On his 15th day at Changi General Hospital (CGH) battling the coronavirus, Mr Andrew Phay woke up to news that he had low oxygen levels in his blood.
All he could do was pray for a miracle.
X-ray checks showed his lungs were in bad shape and he needed breathing tubes to direct oxygen into them.
Mr Phay, 56, had tested positive for Covid-19 on March 17, after a 25-day trip to the United States and Mexico. His wife Anna Yeo, 57, and their two friends who were on that trip also contracted the virus.
"The fear of the unknown hit hard," said the retiree of the possibility that he would have to be moved to the intensive care unit.
"I prayed, I cried and despaired."
Doctors resorted to using hydroxychloroquine*, typically used to treat malaria, to improve his lung function after his body responded poorly to an earlier related drug.
Mr Phay, Singapore's case 277, was earlier given chloroquine, also used to treat malaria, for three days. But those were the "worst three days" of his hospital stay, he said, as his body "reacted very badly" to it.
"Every breath I took made me nauseated. I couldn't sit, couldn't sleep, couldn't stand," he said.
"I was taken off the medication but my body was a wreck."
His body accepted the second drug better than the first and, gradually, he felt less breathless.
Mr Phay has since recovered and was discharged on April 8. He said: "I believe I was given a second chance in life."
The former Asia-Pacific vice-president of an American information technology firm believes he and his travel companions had contracted the virus on their return to Singapore.
They had travelled overseas to attend his niece's wedding in Cancun, Mexico, and had taken a few connecting flights before arriving home on March 15.
"We were possibly infected during the time when we left the family," said Mr Phay, adding that the relatives and friends they had met there did not contract the disease.
On March 16, a day after arriving home in Singapore, he had throat irritation.
Every breath I took made me nauseated. I couldn't sit, couldn't sleep, couldn't stand... I was taken off the medication, but my body was a wreck.
MR ANDREW PHAY, Singapore's case 277, who was earlier given chloroquine, which is used to treat malaria, for three days. The retiree says those were the "worst three days" of his hospital stay, as his body "reacted very badly" to it.
It gets better with each day, but I still get a bit breathless when I try to exercise.
MR PHAY, who says the healing of his lungs is a long process.
The first thought was whether our son was infected by us.
MADAM ANNA YEO, wife of Mr Andrew Phay and Singapore's case 422, on their only child.
He woke up with a fever the next day and went to a general practitioner, where he was urged to go to the nearest hospital, CGH.
There, he had an X-ray and swab tests done and was told to go home and wait. That afternoon, the hospital staff rang to tell him he was down with Covid-19.
Mr Phay's first thoughts were "feelings of guilt and concern" for those he had come in contact with. He had met his parents and two relatives the day before.
His family, including his 28-year-old son and elderly parents, were issued quarantine orders. His wife and travel companions later tested positive for Covid-19 and were warded at the National Centre for Infectious Diseases (NCID).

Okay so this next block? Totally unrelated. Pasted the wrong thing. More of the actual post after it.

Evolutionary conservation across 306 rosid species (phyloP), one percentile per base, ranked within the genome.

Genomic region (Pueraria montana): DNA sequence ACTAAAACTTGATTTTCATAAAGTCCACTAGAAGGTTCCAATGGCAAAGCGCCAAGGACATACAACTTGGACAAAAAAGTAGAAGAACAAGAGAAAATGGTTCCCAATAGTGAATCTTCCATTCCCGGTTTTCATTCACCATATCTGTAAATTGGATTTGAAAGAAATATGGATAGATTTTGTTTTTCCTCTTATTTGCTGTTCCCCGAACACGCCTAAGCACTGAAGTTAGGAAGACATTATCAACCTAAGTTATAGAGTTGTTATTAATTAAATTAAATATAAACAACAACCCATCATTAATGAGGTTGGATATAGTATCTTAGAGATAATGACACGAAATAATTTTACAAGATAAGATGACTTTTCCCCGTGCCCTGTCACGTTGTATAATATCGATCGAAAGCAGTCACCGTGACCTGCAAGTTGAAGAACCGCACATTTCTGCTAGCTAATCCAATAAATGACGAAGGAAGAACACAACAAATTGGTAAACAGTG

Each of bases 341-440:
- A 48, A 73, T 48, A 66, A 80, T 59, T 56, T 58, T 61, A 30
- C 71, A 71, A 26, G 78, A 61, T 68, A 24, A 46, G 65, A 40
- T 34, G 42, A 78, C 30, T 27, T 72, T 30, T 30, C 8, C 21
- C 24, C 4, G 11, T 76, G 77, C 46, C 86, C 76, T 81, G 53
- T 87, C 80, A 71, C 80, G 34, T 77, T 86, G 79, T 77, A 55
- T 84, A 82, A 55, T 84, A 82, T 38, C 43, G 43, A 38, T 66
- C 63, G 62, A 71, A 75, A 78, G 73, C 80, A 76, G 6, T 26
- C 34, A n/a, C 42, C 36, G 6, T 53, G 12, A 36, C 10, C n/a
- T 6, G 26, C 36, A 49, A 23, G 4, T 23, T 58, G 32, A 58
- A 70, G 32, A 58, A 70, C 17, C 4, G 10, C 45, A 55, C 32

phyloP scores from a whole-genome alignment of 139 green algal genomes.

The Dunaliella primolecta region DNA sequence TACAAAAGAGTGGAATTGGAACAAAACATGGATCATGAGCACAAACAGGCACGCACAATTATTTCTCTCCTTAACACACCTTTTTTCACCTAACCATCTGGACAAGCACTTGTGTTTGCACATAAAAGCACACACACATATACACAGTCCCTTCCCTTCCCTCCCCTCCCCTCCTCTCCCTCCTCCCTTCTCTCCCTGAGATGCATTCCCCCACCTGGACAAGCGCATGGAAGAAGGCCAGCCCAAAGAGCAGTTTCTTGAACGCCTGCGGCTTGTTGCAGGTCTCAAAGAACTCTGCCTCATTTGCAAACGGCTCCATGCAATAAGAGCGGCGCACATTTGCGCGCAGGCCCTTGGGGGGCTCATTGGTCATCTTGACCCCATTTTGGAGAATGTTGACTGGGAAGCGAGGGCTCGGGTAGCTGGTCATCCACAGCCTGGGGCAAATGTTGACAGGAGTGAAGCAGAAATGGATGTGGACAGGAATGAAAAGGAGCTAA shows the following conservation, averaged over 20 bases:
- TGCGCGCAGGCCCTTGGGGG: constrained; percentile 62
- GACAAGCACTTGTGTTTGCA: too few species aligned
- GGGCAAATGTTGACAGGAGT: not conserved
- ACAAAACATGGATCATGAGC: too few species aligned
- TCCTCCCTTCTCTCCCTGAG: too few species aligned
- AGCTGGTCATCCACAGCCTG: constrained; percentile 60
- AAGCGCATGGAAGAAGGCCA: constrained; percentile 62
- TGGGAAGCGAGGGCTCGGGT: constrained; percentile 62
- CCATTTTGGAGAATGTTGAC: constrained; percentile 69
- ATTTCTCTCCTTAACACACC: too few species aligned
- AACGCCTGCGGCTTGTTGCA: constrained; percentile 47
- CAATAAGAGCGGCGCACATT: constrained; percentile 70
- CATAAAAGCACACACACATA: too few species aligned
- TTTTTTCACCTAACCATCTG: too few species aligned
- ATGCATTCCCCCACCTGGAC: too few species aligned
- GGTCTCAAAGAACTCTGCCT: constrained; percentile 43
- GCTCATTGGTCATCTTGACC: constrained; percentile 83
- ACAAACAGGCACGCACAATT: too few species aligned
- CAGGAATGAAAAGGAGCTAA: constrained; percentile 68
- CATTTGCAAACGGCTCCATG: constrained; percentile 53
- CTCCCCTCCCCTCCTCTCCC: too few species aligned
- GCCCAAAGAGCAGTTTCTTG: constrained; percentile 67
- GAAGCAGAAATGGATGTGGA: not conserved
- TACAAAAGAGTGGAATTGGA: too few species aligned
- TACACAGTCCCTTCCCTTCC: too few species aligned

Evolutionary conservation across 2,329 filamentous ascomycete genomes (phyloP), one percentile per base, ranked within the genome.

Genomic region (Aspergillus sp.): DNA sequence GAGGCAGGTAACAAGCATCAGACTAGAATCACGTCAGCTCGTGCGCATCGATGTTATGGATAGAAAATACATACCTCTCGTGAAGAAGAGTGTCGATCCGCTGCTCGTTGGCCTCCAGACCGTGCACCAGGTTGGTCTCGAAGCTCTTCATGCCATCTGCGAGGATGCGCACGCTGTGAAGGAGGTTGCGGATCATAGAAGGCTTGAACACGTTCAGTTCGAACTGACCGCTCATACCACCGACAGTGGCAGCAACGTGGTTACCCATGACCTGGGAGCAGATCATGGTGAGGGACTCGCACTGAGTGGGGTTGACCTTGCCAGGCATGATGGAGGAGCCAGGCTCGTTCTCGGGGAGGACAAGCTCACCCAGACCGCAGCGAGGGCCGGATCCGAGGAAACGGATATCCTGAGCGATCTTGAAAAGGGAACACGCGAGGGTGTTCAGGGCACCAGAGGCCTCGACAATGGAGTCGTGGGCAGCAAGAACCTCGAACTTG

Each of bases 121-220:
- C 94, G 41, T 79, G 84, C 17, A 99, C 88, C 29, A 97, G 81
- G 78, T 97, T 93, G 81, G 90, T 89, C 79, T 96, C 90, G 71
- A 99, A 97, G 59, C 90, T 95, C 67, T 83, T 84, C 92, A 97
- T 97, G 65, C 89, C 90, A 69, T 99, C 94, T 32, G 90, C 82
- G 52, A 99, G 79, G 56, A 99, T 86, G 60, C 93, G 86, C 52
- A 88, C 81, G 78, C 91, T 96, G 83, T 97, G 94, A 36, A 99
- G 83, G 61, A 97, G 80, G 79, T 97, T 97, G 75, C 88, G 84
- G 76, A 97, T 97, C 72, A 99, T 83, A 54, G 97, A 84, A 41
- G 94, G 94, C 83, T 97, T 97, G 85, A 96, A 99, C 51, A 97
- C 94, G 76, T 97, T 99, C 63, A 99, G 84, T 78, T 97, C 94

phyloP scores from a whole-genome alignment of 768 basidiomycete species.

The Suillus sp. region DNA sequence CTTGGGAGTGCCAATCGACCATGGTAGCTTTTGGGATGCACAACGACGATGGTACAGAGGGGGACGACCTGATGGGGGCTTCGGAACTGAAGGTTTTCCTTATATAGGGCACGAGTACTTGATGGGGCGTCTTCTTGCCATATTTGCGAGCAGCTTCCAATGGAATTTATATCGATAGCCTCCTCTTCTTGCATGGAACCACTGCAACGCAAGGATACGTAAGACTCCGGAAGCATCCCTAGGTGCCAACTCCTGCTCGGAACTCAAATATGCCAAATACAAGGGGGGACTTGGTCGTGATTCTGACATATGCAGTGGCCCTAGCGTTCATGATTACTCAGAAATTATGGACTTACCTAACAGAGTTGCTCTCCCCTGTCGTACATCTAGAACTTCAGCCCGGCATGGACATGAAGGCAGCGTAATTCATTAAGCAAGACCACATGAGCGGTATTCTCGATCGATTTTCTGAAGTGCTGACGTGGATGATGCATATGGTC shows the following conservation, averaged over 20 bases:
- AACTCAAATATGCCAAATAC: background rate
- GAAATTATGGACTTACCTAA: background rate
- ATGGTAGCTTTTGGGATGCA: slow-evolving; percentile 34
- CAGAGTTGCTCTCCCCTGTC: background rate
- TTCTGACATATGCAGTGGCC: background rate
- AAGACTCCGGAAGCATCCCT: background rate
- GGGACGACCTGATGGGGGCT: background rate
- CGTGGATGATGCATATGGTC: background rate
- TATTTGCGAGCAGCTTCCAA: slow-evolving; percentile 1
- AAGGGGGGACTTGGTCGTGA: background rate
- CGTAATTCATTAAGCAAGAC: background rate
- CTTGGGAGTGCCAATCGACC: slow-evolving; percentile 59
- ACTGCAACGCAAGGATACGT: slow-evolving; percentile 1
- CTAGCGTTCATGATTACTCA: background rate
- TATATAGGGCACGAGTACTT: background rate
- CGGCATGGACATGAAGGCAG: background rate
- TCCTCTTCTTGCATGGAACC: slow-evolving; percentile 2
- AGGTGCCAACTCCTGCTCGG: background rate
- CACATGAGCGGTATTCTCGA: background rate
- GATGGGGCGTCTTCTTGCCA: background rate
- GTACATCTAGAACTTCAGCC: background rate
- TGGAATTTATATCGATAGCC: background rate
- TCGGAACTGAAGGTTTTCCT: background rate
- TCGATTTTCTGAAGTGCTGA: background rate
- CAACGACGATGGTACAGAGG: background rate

Madam Yeo, who is case 422, had throat irritation on March 19. She developed a fever the next day and was taken to the NCID for X-ray checks and swab tests.
On March 21, her test results returned positive. "The first thought was whether our son was infected by us," said the housewife of their only child.
Thankfully, none of their family members was infected. During that period, relatives and friends spurred them on, while the neighbours helped by cooking meals for their son.
During his first few days at CGH, Mr Phay experienced mild symptoms. His fever was intermittent and his throat felt better on the third day.
On March 25, doctors started him on chloroquine.
"I couldn't rest at all. I tried throwing up but had only dry heaves," he said.
On March 31, the doctors used another drug, hydroxychloroquine*, after X-ray checks found his lungs to be in bad shape.
Mr Phay said: "I was told that if my lungs got worse, I might need to be on ventilator support."
Fortunately, his lungs recovered and the oxygen support was later removed.
Mr Phay was well enough on April 5 to be moved next door to St Andrew's Community Hospital, a step-down facility. He was discharged three days later.
"The wait for two negative swabs was excruciating," said Mr Phay, who was relieved when a doctor told him he could go home.
He said the healing of the lungs is a long process. "It gets better with each day but I still get a bit breathless when I try to exercise."
His wife spent 20 days at the NCID before she was moved to Concord International Hospital on April 9. She was discharged on April 14.
To celebrate their reunion, the couple and their son had an Italian meal at their condominium in Flora Drive the next day.
"I felt happy and blessed that we were able to have a meal together," said Madam Yeo, stressing that time spent with the family cannot be taken for granted.
The Phays are thankful to the front-line healthcare workers for risking their lives to care for them.
Mr Phay said: "It takes a lot from them to go to work in such uncertain times and put on a brave front for their patients.
"I am sure they experience more intensely the same emotions that we have, including the anxiety and fear of being exposed to the virus and whether they would infect their loved ones."
*Note: Malaria drugs chloroquine and hydroxychloroquine, which had shown some early promise against Covid-19, are no longer commonly used in Singapore, as some studies had found that, in addition to not working, they were also associated with side effects.